Where the Apples Come From

T.C. Smout

  • Woodlands by Oliver Rackham
    Collins, 609 pp, £25.00, September 2006, ISBN 0 00 720243 1
  • Beechcombings: The Narratives of Trees by Richard Mabey
    Chatto, 289 pp, £20.00, October 2007, ISBN 978 1 85619 733 5
  • Wildwood: A Journey through Trees by Roger Deakin
    Hamish Hamilton, 391 pp, £20.00, May 2007, ISBN 978 0 241 14184 7
  • The Wild Trees: What if the Last Wilderness Is above Our Heads? by Richard Preston
    Allen Lane, 294 pp, £20.00, August 2007, ISBN 978 1 84614 023 5

Oliver Rackham’s Woodlands is Volume 100 of the New Naturalist series, started by Collins after the Second World War with the aim of making ecology accessible to the increasing numbers of people who visited the countryside and had a serious curiosity about what it contained. It included such early classics as R.S.R. Fitter on the natural history of London, and Frank Fraser Darling on the Scottish Highlands. Rackham has all their verve and learning, the same immediacy in the telling, but an even greater wish to involve the reader in a problem and its solving. It is, he says, a book more about questions than answers. It is certainly full of opinions.

Rackham begins by defining and describing woodlands and the way they behave. They are not mere agglomerations of trees that can be planted: plantations can never in centuries truly replicate woodlands. Woodlands are subtle and varied ecosystems that have evolved over millennia. Did some trees first spring from the coppice stool after being pushed over by mammoths in the last interglacial? How do our woods, and the ways we have used them, compare with woods in other countries, for example in Japan? The largest and oldest wooden buildings in the world are in the complexes of ancient Japanese temples around Nara.

Rackham is fascinating about British woodland history since Saxon times, and about all the different uses to which we have put timber in building, manufacture and shipping. He has a section on the documents and maps we can use to uncover the story of our own local woods. Why does Epping Forest look as it does? Is it true Burnham Beeches is dying of acid rain? Why is the history of the New Forest different from that of the Forest of Dean?

Don’t try to recreate the wildwood, he tells conservationists: we don’t even know what it was like. Concentrate on keeping what we have inherited in the form of the ancient woods that humanity and nature have shaped together, many of which date back to before Domesday. Don’t plant woods when they can be left to regenerate. The hurricane of 1987 was not a disaster for woods: storms are an ‘unmitigated benefit for wildlife’ and create gaps in which trees can regenerate by the million. This is not as universally true as he thinks – in some cases trees were left to regenerate but failed to do so. But as a generalisation, it is clearly true. He is scathing about the ‘locust years’ of the Forestry Commission and the damage inflicted on our woodlands between the mid-1950s and 1980s, supported by bogus objectives and unrealistic accounting in the dash for Sitka spruce. Now the Forestry Commission is reformed, but forestry remains, like much of agriculture, ‘a vested interest in search of a function’. Since the Year of the Tree in 1973 – remember ‘plant a tree in ’73, plant some more in ’74’? – conservationists have become avid tree planters; but, Rackham says, they can’t plant woods, only plantations.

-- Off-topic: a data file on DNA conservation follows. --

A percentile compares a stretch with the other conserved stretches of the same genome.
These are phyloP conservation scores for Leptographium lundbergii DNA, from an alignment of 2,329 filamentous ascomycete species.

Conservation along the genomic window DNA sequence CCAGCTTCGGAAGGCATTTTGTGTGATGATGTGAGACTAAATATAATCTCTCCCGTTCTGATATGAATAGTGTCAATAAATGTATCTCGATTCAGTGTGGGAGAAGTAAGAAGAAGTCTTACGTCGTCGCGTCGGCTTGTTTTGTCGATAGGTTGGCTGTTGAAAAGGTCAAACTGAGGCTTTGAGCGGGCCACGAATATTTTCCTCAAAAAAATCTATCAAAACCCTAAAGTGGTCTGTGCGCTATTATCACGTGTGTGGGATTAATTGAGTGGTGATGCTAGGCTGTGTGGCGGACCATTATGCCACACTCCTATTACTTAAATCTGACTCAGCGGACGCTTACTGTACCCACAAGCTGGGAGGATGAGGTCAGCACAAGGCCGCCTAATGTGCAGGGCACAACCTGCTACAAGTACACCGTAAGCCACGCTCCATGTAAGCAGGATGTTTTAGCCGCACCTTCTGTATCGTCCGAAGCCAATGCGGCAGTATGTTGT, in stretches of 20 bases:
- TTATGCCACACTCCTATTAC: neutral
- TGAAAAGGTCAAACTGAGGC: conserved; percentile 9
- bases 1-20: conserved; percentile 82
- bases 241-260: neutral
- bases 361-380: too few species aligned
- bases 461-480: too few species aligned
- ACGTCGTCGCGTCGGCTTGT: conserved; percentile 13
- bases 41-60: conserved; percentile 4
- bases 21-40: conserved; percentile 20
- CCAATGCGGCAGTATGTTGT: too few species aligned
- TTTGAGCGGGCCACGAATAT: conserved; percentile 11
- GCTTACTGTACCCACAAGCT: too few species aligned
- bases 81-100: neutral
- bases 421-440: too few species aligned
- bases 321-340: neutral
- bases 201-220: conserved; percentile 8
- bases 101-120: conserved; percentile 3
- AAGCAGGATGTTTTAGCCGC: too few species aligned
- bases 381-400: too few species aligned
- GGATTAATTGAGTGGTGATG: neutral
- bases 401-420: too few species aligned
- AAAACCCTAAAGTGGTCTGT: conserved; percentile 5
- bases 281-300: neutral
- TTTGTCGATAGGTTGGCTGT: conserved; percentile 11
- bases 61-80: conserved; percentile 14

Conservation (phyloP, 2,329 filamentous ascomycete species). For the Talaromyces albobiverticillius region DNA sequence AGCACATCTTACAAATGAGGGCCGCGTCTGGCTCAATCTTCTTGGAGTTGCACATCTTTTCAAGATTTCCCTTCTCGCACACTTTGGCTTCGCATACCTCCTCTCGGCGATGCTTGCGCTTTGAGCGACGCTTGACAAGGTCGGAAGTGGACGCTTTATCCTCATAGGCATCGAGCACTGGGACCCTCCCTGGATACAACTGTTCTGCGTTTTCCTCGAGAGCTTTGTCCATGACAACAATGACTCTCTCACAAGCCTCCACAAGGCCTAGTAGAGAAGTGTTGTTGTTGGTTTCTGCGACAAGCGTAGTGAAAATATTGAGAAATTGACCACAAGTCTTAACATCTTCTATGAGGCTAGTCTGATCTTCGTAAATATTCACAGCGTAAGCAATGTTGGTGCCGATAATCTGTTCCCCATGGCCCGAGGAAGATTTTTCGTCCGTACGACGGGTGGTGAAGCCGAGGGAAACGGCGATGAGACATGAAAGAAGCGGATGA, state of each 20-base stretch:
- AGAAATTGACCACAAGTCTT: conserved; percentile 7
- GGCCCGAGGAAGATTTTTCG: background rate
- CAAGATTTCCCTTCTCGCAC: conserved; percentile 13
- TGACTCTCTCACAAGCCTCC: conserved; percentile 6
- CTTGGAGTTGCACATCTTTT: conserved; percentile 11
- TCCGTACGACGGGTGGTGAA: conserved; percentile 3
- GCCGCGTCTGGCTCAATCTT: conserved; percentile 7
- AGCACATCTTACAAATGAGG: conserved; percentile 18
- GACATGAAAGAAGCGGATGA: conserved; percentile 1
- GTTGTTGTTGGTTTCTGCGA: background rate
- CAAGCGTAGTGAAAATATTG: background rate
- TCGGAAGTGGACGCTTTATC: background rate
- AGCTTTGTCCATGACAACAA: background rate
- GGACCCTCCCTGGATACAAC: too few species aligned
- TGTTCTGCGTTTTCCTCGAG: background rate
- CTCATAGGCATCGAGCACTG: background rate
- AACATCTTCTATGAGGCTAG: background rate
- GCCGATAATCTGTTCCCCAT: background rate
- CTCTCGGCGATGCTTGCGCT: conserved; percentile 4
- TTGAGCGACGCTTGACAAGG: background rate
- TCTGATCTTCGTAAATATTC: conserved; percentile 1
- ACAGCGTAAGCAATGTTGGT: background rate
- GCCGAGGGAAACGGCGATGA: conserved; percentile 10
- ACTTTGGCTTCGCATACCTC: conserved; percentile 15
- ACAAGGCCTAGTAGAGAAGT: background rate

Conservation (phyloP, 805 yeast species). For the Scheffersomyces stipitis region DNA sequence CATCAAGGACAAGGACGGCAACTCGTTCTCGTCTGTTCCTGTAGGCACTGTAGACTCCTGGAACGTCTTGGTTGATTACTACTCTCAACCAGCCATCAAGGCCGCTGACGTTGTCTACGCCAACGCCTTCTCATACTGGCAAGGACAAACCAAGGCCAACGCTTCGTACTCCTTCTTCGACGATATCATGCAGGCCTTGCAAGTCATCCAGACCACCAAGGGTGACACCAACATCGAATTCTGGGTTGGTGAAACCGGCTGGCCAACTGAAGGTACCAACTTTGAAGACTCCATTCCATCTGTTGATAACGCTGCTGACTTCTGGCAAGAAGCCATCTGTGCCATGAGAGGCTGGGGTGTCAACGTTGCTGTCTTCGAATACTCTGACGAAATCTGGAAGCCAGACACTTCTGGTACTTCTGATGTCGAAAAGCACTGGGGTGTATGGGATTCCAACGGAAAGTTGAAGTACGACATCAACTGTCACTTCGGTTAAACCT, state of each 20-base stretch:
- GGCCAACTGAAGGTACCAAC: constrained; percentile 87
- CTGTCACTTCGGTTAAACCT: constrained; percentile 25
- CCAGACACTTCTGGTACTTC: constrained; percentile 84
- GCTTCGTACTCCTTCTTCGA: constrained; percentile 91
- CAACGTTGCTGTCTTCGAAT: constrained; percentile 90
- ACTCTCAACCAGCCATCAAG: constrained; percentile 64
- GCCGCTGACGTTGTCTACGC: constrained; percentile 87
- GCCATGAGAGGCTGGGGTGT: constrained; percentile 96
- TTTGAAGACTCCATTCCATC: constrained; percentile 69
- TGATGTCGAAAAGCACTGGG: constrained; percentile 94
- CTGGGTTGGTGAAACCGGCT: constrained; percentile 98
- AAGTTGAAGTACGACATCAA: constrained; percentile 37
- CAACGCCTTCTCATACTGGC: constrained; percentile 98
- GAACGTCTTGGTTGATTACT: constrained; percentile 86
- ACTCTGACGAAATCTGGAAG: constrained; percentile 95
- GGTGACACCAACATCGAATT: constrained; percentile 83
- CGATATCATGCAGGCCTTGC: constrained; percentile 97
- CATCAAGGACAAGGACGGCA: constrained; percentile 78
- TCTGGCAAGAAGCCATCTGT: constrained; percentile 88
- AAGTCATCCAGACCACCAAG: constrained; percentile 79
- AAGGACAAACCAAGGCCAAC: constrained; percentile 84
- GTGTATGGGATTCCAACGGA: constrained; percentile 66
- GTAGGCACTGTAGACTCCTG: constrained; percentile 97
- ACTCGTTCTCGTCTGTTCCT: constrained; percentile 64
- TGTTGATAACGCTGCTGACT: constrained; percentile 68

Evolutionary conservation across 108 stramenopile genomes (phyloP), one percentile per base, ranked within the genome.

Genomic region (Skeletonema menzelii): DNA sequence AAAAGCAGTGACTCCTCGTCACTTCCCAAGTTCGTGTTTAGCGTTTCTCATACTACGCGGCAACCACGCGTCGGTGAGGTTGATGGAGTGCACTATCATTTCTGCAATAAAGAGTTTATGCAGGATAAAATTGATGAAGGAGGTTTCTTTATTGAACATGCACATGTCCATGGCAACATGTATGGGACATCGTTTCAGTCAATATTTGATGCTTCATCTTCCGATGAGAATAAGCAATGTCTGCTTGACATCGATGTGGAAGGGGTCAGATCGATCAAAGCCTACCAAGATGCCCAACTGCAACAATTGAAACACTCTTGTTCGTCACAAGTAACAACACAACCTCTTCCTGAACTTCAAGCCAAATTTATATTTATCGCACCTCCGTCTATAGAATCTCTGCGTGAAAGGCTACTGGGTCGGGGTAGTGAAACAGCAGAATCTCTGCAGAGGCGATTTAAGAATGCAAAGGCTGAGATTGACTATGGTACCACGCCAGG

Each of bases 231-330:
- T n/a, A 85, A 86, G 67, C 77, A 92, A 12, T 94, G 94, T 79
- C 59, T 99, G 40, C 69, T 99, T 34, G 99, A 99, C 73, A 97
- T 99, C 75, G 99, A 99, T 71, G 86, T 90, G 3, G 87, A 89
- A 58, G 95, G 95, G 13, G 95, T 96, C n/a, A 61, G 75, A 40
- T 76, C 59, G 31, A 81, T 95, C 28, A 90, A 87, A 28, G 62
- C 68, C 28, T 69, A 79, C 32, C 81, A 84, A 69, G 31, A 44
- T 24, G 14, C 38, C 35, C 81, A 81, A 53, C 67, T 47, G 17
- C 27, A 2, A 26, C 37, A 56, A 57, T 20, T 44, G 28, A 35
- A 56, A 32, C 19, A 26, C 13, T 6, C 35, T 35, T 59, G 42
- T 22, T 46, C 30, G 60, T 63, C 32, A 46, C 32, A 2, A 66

Even under trees grown next to an existing ancient wood, plants such as oxlip spread by only about a metre a year, and then only if the right kind of ant is present to carry the seeds. There is no use thinking you can provide species that don’t like the heat with an escape from climate change by planting up corridors to join existing woods together, because (apart from birds) there is little evidence they can use them. As for planting trees in an attempt to stop climate change, given the size of Britain, ‘exhorting people to plant trees to sequester carbon dioxide is like telling them to drink more to hold down rising sea levels’. And genetically modified trees are just ‘a recipe for future disaster’, because their uniformity leaves them so open to disease.

Pause, Rackham says. Consider all you don’t know as well as all you do know before taking action. And then try to find out more. Plainly, he does not subscribe to the view that the day of the amateur naturalist is past. In a few lucid pages on the ‘anthropology of ecological science’ that should be read in the funding councils, he explains the damage done by the short-termism of modern universities in search of ratings, prodded into mutual competition instead of collaboration, demanding that academics publish quick results in journals instead of making long-term investigations. He sees amateurs as capable of undertaking more measured studies of long-lived organisms and ecosystems that cannot be comprehended in a three-year PhD or captured in a short article.

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